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25 May 2017
| James Pearce
The General Data Protection Rule (GDPR) is set to come into play in exactly a year, but a number of experts are warning business leaders and telcos are completely unprepared for the “game-changing” EU legislation.
GDPR will completely overhaul the way countries who operate
within the EU hold on to data, in one of the biggest overhauls
in data protection history.
The way firms collect, store, process and protect the
personal information of customers, clients and employees is
being changed, introducing new definitions of consent and
rights for consumers to erase or rectify data.
The regulation was adopted on 27 April 2017 and impacts not
only businesses based in Europe, but also those who are based
elsewhere but store customer data of anyone within the EU.
With just 365 days until the rule comes into force, the
penalties for failing to adopt a GDPR-compliant strategy is
steep, with possible sanctions ranging from a warning to a fine
that can be as much as a fine up to 20,000,000 EUR or up to 4%
of the annual worldwide turnover.
Despite the potentially steep consequences of a data breach,
research shows that an alarmingly high number of businesses are
still failing to prepare adequately for the incoming rule
changes. Security specialists Webroot carried out a survey
among small businesses in the UK, and found that despite 81% of
respondents being aware of the regulation, 20% of them had not
even began to prepare for it.
"With 12 months to go it’s clear that SMBs in
particular need to urgently focus their attention on both this
issue and their wider cybersecurity posture," said
Webroot’s Adam Nash.
"The fines and sanctions that can be levied for failure to
comply means this needs to be a focus for SMBs. They must also
consider the business impact if they are working with larger
organisations that expect their suppliers to demonstrate
accountability and compliance under GDPR."
Webroot also found that three quarters (73%) do not believe
customer data will be any safer due to GDPR, and 51% thought
they weren’t at risk of cyberattack.
According to Cisco’s annual cybersecurity
report, today’s average large enterprise can face
as many as 70,000 security events per week. The recent WannaCry
attack, that hit a number of operators including Telefonica
with ransomware, shows that even the most security conscious
industries can be vulnerable. GDPR means the costs of such a
breach could be even more devastating.
The rule changes are especially important for network
operators, who often store and manage massive amounts of
customer data, either on behalf of clients or businesses, or
for their own retail arms.
Though operators are somewhat at an advantage, as they
already have an obligation to disclose data breaches under the
EU’s Regulation on the notification of personal
data breaches within 24 hours of detection, the GDPR will still
see a notable change in the way data is handled.
With all businesses coming under increasing pressure to
become GDPR compliant, it is the duty of network providers to
make sure their networks are secure, according to
Exponential-e’s Jeff Finch.
He said: "The changes that will come into force as a result
of GDPR are nothing short of monumental. If you are an
operating business, then these changes affect you, as you will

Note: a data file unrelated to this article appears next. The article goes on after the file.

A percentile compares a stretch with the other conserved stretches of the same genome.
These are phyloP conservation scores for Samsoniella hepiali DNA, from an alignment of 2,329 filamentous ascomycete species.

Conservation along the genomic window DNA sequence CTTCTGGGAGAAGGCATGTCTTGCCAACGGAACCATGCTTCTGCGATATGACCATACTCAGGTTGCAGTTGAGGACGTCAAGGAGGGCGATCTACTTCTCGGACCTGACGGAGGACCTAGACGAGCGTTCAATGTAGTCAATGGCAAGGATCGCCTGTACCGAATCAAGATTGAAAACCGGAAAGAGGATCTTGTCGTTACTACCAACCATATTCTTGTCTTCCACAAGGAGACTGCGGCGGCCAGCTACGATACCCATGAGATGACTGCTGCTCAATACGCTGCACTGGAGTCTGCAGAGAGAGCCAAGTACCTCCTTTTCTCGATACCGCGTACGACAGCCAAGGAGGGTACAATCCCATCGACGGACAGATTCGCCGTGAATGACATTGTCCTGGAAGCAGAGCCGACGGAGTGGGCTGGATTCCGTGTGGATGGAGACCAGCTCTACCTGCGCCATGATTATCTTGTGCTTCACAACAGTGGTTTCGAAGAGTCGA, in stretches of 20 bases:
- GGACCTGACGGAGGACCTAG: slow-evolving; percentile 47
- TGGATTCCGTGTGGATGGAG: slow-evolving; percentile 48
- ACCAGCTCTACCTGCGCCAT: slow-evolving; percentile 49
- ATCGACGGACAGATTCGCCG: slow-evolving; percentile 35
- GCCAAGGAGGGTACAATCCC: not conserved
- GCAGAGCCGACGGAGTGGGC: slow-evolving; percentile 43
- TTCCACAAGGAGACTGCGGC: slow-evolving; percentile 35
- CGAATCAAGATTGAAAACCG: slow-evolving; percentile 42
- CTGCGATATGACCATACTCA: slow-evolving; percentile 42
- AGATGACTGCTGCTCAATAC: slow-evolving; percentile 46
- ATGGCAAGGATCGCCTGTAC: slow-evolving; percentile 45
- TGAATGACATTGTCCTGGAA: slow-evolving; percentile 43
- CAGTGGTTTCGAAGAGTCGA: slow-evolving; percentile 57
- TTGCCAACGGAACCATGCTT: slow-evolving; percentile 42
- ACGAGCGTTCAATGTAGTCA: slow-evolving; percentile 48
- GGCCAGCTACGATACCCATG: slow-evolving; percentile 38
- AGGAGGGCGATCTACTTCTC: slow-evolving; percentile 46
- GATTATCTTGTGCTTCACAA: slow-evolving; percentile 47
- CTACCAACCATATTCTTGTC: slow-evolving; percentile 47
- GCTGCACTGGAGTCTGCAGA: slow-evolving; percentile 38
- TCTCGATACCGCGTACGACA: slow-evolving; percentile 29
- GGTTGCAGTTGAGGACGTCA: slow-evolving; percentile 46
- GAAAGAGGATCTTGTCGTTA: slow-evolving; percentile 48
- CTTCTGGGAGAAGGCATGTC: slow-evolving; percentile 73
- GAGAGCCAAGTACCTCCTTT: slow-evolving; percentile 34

always be in some form of control of customer’s
personal data – be that email and physical addresses
or more personal details like medical and financial
"In today’s business world, everything is
digital. This means that, for the most part, every last piece
of information will at some point travel over a network
connection and be stored in a data centre. As such,
it’s highly important that network and cloud
providers are fully aware of the duty of care they must provide
to their customers.
"GDPR changes the game – providers that store or
transport any customer data must ensure they have a clear view
of that data and what they are expected to do with it. Every
situation that could fall foul of GDPR must be envisaged and
efficiently planned for. It is also critical that data
controllers are clear with their customers around what they can
and cannot do in regards to abiding by this new regulation.
"Network providers need to ensure that they offer state-of
the-art security services to customer data such as the ability
to encrypt this information as it travels via networks and sits
in a secure datacentre."
It isn’t all doom and gloom around GDPR, with a
clear opportunity there for the vendor market. Analysts IDC
have predicted the value of this opportunity could be as high
as $3.5 billion, with businesses set to seek outside experts
for help and advice as they transition to becoming
IDC predicts that the opportunity for security software from
GDPR-related concerns will rise from $811 million in 2016, to
$1.8 billion by 2019. GDPR-related storage software will grow
from $258 million in 2016 to $1.7 billion in 2019.
With a year to go, now is the time to make sure everything
is in place, according to the chairman of the UK Data
Protection Forum Ashley Winton.
Winton said: "Many companies are undertaking a detailed GDPR
gap analysis or sophisticated data mapping, and whilst they can
be useful tasks in themselves, it is worth re-examining them to
see if they can be simplified in order to bring forward key
"For many companies, GDPR compliance will be greatly
assisted by alterations to existing databases and technologies,
and so in the GDPR compliance triage, an immediate focus on
technology could be a lifesaver. In the UK there will be no
grace period for compliance with the GDPR so with 365 days to
go and counting, now is the time for businesses to re-assess
their approach to becoming compliant."